The Chinese once rode to work on bicycles. Millions of pedalling commuters in Chinese cities would, decades ago, crowd out ancient lorries and limousines carrying Communist Party officials. The choice of two wheels wasn't a fashion for Lycra-clad ethically green mobility. It was poverty. Given the choice, today's Chinese commuters would rather burn petrol while seated in air-conditioned cars than inhale the foul fumes of China's cities, while burning body fat.
The Chinese need to get back on their bikes. Not back-pedalling to a bleak past of rural poverty and backyard steel mills but a great leap forward. It must leapfrog from a neo-Victorian world of metal-bashing heavy industry to a low-intensity, low-carbon world of electric vehicles, wind turbines, light industry, organic farming and bicycles.
That is what many in the rich world would like. At the UN in New York, Hu Jintao, the Chinese President, yesterday made a gesture that might begin to bridge the gap between our carbon-neutral fantasy and the real world of energy choices. He set out targets to reduce China's energy intensity by pledging to "cut carbon emissions per unit of GDP by a notable margin by 2020".
The first point to make is that this is not a pledge to cut emissions. If China's economy is expanding at a rate of 7-8 per cent per annum, China's carbon dioxide emissions will increase because the country is powered by coal: it must burn more tonnes as it moves forward. China's leaders have made clear that their primary goal is to lift people out of poverty. Up until yesterday, the best China had offered the UN climate talks was a vague promise that CO2 emissions will plateau before 2050. Last year China became the world's biggest emitter of CO2 and in response to finger-pointing by Western politicians, China's leaders complained of unfairness. While every OECD citizen emits 11 tonnes of CO2 per year, each Chinese emits only 4 tonnes.
But President Hu is now promising to reduce energy intensity. That matters hugely because it is about efficiency. Simply put: it is about how much fuel you need to burn to make another dollar. In this respect, China is a squanderer. For every extra unit of GDP, Chinaexpends almost six times as much energy as Europe.
What President Hu offers is not a cut but a slowdown: the rate at which Chinese emissions increases will diminish. If India can be persuaded to make a similar commitment, the world might in aggregate reduce CO2 emissions if rich countries at the same time make savage cuts.
What the Chinese President promises is achievable; it is no more than the speeding up of a natural cycle. As nations emerge from the poverty of subsistence farming, they build heavy industry. Building big things consumes large amounts of power and energy intensity rises.
Later, the focus shifts to light industry, making consumer goods and, finally, to developing services, from hairdressing to web design. These later transitions lighten the energy load; energy intensity in the rich West is still declining and the ratio of barrels of oil for dollars earned could easily fall farther if the US made the relatively modest efficiency gains that Europe has achieved — more fuel-efficient cars, homes and public transport.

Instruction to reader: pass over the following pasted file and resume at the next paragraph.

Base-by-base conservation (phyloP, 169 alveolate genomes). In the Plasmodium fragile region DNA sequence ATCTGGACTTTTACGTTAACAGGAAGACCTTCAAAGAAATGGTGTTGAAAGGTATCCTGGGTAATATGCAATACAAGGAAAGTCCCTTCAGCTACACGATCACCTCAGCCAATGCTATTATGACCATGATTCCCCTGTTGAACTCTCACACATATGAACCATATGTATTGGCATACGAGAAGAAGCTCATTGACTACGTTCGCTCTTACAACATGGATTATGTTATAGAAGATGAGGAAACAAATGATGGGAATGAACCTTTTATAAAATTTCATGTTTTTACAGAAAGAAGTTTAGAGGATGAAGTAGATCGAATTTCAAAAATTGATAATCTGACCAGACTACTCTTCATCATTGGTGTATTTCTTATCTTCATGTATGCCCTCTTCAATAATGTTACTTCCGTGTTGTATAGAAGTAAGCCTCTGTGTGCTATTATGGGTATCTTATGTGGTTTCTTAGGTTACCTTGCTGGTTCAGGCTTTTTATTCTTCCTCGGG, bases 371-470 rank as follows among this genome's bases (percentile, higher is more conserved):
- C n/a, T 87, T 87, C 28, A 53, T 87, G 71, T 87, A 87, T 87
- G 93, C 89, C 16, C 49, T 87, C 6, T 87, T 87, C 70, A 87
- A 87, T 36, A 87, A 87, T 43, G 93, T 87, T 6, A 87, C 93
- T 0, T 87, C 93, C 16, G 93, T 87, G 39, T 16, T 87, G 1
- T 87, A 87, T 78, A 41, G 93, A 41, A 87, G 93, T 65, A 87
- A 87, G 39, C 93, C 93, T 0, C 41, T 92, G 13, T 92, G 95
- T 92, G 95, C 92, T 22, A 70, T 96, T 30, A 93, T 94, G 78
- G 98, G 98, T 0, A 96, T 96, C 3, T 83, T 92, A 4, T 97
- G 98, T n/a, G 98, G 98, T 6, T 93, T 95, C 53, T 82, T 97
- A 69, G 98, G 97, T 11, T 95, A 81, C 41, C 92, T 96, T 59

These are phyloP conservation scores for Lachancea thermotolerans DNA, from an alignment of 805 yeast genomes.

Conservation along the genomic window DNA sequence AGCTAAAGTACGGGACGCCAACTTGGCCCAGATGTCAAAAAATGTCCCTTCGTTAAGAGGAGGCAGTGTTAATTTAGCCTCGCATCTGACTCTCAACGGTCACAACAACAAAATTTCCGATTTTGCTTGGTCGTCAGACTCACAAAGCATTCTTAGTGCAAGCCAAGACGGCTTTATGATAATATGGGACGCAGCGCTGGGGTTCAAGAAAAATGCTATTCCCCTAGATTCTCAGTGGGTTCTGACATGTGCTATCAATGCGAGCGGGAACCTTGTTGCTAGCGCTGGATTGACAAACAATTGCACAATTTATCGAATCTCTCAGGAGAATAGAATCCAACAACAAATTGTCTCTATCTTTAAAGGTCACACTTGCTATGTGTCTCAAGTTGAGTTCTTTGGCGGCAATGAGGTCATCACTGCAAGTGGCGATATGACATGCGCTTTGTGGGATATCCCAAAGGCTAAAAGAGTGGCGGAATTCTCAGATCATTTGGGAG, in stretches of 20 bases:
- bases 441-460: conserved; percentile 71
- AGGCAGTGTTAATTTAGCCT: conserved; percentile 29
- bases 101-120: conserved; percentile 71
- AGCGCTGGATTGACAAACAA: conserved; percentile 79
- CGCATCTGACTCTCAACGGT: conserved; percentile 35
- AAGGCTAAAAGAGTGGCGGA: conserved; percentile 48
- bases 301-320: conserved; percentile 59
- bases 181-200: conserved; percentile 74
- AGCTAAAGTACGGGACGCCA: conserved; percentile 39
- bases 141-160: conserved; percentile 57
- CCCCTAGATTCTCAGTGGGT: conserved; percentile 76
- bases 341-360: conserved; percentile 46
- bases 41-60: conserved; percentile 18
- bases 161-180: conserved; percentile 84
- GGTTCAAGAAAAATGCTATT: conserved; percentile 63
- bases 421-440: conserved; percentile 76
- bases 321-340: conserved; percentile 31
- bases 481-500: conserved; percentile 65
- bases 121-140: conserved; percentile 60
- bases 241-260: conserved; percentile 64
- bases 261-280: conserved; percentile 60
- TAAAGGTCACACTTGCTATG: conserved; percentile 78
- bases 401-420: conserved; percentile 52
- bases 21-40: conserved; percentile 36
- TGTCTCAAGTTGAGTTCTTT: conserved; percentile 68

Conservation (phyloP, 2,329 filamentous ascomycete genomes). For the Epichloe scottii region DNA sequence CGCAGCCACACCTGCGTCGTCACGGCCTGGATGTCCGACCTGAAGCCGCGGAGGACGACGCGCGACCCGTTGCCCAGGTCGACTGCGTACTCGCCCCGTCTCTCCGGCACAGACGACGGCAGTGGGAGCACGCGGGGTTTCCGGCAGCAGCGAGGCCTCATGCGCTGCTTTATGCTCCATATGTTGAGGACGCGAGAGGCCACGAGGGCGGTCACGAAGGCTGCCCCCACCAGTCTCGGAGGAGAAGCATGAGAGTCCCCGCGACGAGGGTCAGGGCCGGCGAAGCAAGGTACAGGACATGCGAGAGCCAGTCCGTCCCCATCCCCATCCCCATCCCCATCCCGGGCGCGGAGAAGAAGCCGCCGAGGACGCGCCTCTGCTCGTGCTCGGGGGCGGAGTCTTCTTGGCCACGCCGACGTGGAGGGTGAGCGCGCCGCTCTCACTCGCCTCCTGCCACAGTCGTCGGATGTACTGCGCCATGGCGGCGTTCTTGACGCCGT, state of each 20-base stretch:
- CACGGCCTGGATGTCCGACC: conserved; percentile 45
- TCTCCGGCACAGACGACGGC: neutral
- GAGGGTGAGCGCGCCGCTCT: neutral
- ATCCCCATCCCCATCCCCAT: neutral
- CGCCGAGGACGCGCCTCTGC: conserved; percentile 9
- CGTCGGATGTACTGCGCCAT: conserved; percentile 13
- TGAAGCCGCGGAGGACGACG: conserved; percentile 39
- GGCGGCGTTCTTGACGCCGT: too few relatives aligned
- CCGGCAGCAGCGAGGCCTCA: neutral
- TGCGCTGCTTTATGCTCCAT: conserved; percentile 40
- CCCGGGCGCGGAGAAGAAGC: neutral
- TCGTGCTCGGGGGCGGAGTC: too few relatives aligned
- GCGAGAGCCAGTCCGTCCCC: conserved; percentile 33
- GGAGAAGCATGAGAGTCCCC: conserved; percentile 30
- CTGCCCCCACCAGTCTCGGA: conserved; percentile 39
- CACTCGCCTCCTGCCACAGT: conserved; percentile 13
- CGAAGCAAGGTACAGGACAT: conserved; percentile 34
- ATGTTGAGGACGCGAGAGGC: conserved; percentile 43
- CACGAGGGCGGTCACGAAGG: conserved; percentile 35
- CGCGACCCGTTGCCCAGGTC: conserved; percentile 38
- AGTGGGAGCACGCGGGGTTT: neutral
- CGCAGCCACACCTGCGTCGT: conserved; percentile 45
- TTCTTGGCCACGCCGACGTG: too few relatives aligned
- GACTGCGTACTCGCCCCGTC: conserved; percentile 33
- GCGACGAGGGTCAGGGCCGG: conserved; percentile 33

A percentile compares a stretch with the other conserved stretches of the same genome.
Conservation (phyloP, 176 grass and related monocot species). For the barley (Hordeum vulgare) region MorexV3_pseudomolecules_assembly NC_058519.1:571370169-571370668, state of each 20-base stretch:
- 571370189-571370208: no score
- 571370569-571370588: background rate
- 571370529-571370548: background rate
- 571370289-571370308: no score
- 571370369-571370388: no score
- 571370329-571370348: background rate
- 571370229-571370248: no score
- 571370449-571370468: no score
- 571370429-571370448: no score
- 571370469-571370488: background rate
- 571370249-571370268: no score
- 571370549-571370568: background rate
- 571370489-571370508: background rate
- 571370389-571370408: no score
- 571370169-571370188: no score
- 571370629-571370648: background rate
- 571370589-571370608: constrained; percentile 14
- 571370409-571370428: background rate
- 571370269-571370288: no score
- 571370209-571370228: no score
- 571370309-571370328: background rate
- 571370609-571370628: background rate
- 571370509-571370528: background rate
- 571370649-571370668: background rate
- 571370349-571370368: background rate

China's energy intensity is already in decline. In the first half of 2009 China used 3.35 per cent less energy to generate each GDP dollar than in the previous year. Moreover, efficiency is an easy sell in Beijing where the communist mandarins obsess about energy security.
But China must make two big commitments if we are to build a virtuous circle of declining energy intensity in Asia and falling carbon emissions in Europe and North America. First, it must fully embrace market forces and let the true cost of energy hit Chinese consumers in their wallets. Energy demand is price elastic — it shrinks when the cost of fuel rockets upwards. The evidence is in oil consumption figures. As the price of oil flew above $140 per barrel last year, global oil consumption fell by 0.6 per cent but it was the rich countries that pulled it down. In market economies, where fuel is taxed, oil consumption has been falling for three years. In non-OECD countries, including China, where the price of fuel is regulated and subsidised, consumption continued to rise.
The second commitment is to clean up the environment, and they should start with coal. Without targeting this noxious Chinese industry that kills hundreds of thousands every year, not just in unsafe mines but in respiratory disease, we will never make it. Coal supplies China with 70 per cent of its energy needs and it will carry on — there is no realistic escape from coal.
But Beijing's commissars have the power to shut down old coal generators and replace them with more efficient plant that doesn't choke cities and turn rain into acid. Even without the huge expense of carbon-capture technology, China can curb the growth in carbon emissions and make life better.
China cannot leapfrog to a hi-tech, low-carbon bicycling lifestyle but it can accelerate the transition and make life more pleasant for Chinese people. It might help to save the planet, too.
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